You may be wondering, why bother comparing “Aquaman” to other superhero films out there? Can’t we just enjoy “Aquaman” for what it is – an underwater romp focused on an iconic character from the DC stable of heroes? But not comparing the “Aquaman” movie to its competitors would be doing it a disservice as it actually stacks up well against other superhero origin films.
With the DC series of superhero films falling short of attaining the popularity of Marvel’s superhero movies, and with Marvel already encroaching on the cinematic animation space – a niche that DC’s animated films excelled at – with “Spider-Man: Into the Spider-Verse,” “Aquaman” stands as a beacon of light for DC movie fans much like Arthur Curry’s (Jason Momoa) lighthouse home.
It’s a good origin story
Origin stories are a dime a dozen nowadays as each and every superhero from both DC and Marvel needs to get their own movie when they’re introduced to the public. Thankfully, Aquaman’s origin story adapted for the big screen is thinking bigger compared to other DC Universe films we’ve seen so far. You won’t find any throw-away villains in this movie.
Aquaman’s decision to leave Jess Kane’s (Yahya Abdul-Mateen II) father behind in the submarine may seem like an unheroic choice, but it does set up a conflict between Black Manta and Aquaman that the audience can be invested in. By the end of the movie, Aquaman now has a renewed purpose as a super-powered human, as well as a villain with a justified axe to grind against the franchise’s protagonist, helping fans to look forward to the next films in the franchise.
It does well to respect the other movies in its continuity
“Aquaman” takes place a year after the events of 2017’s “Justice League” film. Rather than do another pre-DCU history approach, similar to “Wonder Woman,” the film embraces the fact that Steppenwolf’s invasion has happened and is more than glad to play with the narrative space from there.
The movie’s approach means that “Aquaman” helps push the narrative not just for itself, but also the future DC Universe films that fans are anticipating. Fans can expect not to encounter any complicated casting choices for DC films in the near future because of “Aquaman,” unlike the wrap-up to “Batman v Superman: Dawn of Justice.”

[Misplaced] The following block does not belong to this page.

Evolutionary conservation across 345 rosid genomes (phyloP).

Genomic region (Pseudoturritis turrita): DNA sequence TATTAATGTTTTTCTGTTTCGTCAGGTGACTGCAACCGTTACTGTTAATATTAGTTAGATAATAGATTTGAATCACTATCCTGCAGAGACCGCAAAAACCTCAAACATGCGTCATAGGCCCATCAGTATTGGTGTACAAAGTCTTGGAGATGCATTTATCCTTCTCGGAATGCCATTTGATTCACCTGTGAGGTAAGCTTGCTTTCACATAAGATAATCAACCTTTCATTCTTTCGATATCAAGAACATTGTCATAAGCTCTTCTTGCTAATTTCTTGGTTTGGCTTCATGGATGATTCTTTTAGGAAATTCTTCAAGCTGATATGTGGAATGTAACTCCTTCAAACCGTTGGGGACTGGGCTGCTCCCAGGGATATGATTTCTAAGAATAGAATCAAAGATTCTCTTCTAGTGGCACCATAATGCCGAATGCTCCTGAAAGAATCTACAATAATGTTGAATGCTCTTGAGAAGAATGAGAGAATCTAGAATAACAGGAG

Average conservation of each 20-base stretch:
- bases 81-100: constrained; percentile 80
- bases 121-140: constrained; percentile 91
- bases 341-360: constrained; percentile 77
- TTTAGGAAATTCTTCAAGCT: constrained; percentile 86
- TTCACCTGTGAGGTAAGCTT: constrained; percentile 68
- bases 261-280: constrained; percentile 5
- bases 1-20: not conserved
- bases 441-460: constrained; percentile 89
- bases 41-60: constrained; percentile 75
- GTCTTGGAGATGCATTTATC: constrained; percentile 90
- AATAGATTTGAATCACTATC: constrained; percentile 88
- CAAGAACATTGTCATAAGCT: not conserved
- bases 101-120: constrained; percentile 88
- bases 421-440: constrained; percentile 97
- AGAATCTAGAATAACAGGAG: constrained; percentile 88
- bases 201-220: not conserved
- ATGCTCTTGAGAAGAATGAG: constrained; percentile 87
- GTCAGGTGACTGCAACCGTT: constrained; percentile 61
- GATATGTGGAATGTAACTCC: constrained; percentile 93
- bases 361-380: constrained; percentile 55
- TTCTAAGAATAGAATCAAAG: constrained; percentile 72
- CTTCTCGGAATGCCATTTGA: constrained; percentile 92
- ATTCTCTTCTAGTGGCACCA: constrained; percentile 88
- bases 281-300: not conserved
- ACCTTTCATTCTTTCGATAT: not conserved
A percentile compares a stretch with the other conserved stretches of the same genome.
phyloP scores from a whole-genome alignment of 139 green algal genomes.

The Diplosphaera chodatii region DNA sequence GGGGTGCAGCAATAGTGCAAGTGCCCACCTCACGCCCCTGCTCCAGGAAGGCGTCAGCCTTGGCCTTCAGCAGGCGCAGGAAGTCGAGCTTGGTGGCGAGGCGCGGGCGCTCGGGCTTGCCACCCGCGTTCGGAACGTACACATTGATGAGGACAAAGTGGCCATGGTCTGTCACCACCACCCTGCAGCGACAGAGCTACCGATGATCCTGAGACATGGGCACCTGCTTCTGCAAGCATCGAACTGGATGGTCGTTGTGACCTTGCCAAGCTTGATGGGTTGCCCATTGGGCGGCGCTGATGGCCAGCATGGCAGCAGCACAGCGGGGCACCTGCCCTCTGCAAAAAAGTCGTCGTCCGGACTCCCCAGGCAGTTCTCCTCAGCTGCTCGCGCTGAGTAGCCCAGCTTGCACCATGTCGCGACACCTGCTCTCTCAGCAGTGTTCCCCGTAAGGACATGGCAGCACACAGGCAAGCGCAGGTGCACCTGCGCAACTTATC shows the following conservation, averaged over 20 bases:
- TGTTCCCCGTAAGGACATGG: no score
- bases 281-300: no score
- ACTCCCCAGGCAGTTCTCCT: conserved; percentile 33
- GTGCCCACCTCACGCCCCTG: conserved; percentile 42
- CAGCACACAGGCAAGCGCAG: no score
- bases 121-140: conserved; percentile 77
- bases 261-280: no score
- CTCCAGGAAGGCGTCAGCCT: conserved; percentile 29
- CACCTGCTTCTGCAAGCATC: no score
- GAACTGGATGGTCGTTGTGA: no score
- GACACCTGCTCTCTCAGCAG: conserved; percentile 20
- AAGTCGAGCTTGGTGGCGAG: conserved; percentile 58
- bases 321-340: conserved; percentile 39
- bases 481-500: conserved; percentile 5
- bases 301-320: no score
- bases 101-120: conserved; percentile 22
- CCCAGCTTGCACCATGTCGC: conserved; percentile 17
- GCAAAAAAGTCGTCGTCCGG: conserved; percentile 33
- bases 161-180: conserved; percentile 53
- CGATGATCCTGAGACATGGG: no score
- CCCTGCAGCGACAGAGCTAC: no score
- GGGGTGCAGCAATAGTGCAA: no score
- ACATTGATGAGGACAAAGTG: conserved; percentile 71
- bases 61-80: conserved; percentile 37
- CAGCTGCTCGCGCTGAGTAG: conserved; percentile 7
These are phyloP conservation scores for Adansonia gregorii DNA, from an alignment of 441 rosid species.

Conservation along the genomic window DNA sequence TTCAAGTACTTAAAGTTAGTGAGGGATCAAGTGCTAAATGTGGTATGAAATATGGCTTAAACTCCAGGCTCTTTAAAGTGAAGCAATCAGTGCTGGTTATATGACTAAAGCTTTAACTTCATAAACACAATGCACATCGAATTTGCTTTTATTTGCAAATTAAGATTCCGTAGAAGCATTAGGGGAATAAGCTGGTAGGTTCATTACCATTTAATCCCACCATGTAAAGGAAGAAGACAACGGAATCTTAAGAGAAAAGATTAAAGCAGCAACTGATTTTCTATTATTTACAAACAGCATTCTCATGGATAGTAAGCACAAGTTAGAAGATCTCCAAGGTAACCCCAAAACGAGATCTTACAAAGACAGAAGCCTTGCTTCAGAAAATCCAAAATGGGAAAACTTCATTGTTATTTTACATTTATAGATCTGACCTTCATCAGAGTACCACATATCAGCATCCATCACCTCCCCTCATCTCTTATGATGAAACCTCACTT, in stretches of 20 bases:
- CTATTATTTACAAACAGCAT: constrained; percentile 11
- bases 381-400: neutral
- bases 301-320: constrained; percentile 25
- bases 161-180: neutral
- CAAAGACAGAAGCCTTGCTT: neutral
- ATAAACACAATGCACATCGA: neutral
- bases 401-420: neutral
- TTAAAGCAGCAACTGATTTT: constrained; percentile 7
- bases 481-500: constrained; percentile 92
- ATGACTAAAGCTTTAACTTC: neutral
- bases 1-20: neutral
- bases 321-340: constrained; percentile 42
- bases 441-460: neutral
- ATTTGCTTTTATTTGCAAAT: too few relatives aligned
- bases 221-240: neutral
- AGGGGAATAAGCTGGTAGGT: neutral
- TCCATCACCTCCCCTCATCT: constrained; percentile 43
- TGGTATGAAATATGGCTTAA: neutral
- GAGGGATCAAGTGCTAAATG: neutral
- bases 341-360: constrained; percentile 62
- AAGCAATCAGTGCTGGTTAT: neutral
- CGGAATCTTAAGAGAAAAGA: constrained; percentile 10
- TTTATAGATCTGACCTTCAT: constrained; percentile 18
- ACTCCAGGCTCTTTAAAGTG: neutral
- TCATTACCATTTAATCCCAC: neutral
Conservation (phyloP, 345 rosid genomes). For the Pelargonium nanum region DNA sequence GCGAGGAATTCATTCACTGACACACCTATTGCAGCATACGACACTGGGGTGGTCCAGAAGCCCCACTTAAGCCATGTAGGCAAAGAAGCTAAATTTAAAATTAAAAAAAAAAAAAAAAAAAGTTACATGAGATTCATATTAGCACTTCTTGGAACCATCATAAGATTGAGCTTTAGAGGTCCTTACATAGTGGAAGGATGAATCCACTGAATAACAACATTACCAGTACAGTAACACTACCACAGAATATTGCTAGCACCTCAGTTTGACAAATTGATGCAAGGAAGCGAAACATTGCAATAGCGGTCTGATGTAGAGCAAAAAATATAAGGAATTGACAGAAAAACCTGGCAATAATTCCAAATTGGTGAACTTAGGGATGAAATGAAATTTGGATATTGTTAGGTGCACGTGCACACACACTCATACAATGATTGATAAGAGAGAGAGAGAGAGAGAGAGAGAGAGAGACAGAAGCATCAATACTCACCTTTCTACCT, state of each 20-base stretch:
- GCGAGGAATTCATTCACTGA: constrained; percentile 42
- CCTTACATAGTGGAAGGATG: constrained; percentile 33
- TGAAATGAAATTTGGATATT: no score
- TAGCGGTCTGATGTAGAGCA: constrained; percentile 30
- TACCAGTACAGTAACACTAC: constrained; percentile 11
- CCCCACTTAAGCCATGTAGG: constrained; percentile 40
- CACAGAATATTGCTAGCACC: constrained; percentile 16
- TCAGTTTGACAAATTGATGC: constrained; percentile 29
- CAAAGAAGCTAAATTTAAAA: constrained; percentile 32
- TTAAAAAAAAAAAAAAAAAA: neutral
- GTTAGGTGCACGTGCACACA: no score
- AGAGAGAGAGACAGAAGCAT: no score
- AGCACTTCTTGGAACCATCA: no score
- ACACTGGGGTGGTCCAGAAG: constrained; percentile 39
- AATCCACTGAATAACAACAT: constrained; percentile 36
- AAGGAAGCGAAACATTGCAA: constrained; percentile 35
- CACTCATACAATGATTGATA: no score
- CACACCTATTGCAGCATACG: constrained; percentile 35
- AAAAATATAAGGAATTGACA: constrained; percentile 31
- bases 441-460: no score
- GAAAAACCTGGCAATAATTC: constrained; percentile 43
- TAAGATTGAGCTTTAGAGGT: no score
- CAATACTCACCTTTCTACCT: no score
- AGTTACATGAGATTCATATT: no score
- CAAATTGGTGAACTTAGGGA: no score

It doesn’t hold back its protagonist
While “Aquaman’s” writing is not at the top of the heap, the action is non-stop and easy to follow. The fact that the movie is set a year after Aquaman’s own introduction allows the film to showcase the action as early as 15 minutes into viewing. The movie is not hampered by any limitations to Aquaman’s strength, which allows Arthur Curry to take on more challenges worthy of the title of King of Atlantis.
In addition to the action, Jason Momoa’s portrayal of Aquaman injects a bit of humor that doesn’t try to emulate the popular Marvel voice that so many comic book movie fans are used to. It’s nice to see DC finally find its own brand of humor and narrative voice in “Aquaman,” where so many other DC films have recently failed at executing.
“Aquaman” is no “Infinity War.” It’s not the strong stable of movies that fans of the Marvel Cinematic Universe herald as some of the DC rival’s best films like “Captain America: Winter Soldier” and the first “Guardians of the Galaxy” film. It’s more akin to the first few memorable Marvel films like the origin stories of Iron Man and Captain America, which means it is a satisfying action flick that adds value to the future of the DC universe film franchise.
While it’s no “Black Panther,” “Aquaman” is definitely a strong cinematic focus on one of DC’s under-appreciated heroes. The fact that “Aquaman” stands alongside “Wonder Woman” as being better than the flood of other DC films gives fans of the superhero multi-franchise some hope for better quality from DC’s future films.